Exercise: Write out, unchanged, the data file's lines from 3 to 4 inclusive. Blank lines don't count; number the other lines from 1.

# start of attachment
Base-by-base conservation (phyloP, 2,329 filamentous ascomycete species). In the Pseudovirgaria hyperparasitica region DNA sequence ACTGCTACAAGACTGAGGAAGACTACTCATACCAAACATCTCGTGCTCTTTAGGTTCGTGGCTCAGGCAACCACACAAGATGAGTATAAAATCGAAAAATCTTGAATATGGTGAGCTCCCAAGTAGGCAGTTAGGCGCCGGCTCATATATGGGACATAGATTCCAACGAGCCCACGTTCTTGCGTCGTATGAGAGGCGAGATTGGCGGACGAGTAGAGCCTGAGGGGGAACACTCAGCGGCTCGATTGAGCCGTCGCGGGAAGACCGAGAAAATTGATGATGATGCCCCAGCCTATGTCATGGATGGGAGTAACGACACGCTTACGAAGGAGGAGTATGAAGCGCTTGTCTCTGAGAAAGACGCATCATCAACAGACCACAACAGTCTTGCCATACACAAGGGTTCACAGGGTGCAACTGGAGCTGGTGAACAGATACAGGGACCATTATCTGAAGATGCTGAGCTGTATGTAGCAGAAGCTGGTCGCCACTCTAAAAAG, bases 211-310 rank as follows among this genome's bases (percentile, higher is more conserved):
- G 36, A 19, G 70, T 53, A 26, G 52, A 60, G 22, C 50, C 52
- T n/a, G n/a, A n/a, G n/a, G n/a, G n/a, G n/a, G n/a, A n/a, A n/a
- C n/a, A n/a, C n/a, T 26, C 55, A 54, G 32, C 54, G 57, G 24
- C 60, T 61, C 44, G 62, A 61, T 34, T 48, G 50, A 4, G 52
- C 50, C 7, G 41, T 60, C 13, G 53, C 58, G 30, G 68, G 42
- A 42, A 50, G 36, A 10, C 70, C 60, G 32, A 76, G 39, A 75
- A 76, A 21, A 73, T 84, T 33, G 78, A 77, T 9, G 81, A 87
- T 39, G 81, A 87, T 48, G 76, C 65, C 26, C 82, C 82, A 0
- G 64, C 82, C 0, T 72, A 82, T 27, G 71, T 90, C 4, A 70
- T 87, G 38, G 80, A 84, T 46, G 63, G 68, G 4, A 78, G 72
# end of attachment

- T n/a, G n/a, A n/a, G n/a, G n/a, G n/a, G n/a, G n/a, A n/a, A n/a
- C n/a, A n/a, C n/a, T 26, C 55, A 54, G 32, C 54, G 57, G 24